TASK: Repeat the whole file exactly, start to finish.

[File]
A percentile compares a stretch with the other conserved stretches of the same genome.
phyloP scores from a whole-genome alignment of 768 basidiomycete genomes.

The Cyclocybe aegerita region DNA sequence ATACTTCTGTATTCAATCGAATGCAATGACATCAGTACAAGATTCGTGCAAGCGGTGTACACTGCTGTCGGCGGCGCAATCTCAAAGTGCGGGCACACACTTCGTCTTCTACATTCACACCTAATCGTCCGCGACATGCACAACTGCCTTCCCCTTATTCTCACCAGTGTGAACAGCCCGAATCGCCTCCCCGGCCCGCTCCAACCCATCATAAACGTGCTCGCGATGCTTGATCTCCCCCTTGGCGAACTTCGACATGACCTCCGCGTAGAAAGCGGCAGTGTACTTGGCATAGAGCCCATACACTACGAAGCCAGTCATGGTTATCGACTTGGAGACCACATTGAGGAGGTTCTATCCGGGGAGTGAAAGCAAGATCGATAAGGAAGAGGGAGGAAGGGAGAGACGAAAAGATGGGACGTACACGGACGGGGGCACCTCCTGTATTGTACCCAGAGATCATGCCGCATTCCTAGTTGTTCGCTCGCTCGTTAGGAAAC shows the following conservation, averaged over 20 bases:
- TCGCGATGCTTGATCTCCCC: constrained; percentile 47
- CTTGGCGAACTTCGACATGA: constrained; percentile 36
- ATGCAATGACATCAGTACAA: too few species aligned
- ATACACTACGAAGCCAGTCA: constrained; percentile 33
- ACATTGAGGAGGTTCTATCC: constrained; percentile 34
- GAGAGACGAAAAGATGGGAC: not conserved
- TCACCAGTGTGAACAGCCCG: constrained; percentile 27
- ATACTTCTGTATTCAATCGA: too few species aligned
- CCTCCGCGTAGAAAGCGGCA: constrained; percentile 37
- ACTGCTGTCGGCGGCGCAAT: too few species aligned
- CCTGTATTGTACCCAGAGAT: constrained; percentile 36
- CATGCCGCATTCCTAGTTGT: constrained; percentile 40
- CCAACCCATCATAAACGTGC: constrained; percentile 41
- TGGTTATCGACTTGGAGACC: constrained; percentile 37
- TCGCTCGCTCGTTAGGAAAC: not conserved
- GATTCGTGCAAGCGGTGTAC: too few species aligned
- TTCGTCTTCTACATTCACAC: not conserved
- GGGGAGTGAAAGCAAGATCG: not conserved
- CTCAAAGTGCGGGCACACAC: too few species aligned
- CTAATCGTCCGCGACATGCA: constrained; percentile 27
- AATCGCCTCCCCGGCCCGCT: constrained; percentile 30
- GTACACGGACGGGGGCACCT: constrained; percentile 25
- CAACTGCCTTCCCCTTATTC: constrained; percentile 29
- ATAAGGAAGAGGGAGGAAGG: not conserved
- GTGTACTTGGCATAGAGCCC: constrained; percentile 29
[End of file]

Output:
A percentile compares a stretch with the other conserved stretches of the same genome.
phyloP scores from a whole-genome alignment of 768 basidiomycete genomes.

The Cyclocybe aegerita region DNA sequence ATACTTCTGTATTCAATCGAATGCAATGACATCAGTACAAGATTCGTGCAAGCGGTGTACACTGCTGTCGGCGGCGCAATCTCAAAGTGCGGGCACACACTTCGTCTTCTACATTCACACCTAATCGTCCGCGACATGCACAACTGCCTTCCCCTTATTCTCACCAGTGTGAACAGCCCGAATCGCCTCCCCGGCCCGCTCCAACCCATCATAAACGTGCTCGCGATGCTTGATCTCCCCCTTGGCGAACTTCGACATGACCTCCGCGTAGAAAGCGGCAGTGTACTTGGCATAGAGCCCATACACTACGAAGCCAGTCATGGTTATCGACTTGGAGACCACATTGAGGAGGTTCTATCCGGGGAGTGAAAGCAAGATCGATAAGGAAGAGGGAGGAAGGGAGAGACGAAAAGATGGGACGTACACGGACGGGGGCACCTCCTGTATTGTACCCAGAGATCATGCCGCATTCCTAGTTGTTCGCTCGCTCGTTAGGAAAC shows the following conservation, averaged over 20 bases:
- TCGCGATGCTTGATCTCCCC: constrained; percentile 47
- CTTGGCGAACTTCGACATGA: constrained; percentile 36
- ATGCAATGACATCAGTACAA: too few species aligned
- ATACACTACGAAGCCAGTCA: constrained; percentile 33
- ACATTGAGGAGGTTCTATCC: constrained; percentile 34
- GAGAGACGAAAAGATGGGAC: not conserved
- TCACCAGTGTGAACAGCCCG: constrained; percentile 27
- ATACTTCTGTATTCAATCGA: too few species aligned
- CCTCCGCGTAGAAAGCGGCA: constrained; percentile 37
- ACTGCTGTCGGCGGCGCAAT: too few species aligned
- CCTGTATTGTACCCAGAGAT: constrained; percentile 36
- CATGCCGCATTCCTAGTTGT: constrained; percentile 40
- CCAACCCATCATAAACGTGC: constrained; percentile 41
- TGGTTATCGACTTGGAGACC: constrained; percentile 37
- TCGCTCGCTCGTTAGGAAAC: not conserved
- GATTCGTGCAAGCGGTGTAC: too few species aligned
- TTCGTCTTCTACATTCACAC: not conserved
- GGGGAGTGAAAGCAAGATCG: not conserved
- CTCAAAGTGCGGGCACACAC: too few species aligned
- CTAATCGTCCGCGACATGCA: constrained; percentile 27
- AATCGCCTCCCCGGCCCGCT: constrained; percentile 30
- GTACACGGACGGGGGCACCT: constrained; percentile 25
- CAACTGCCTTCCCCTTATTC: constrained; percentile 29
- ATAAGGAAGAGGGAGGAAGG: not conserved
- GTGTACTTGGCATAGAGCCC: constrained; percentile 29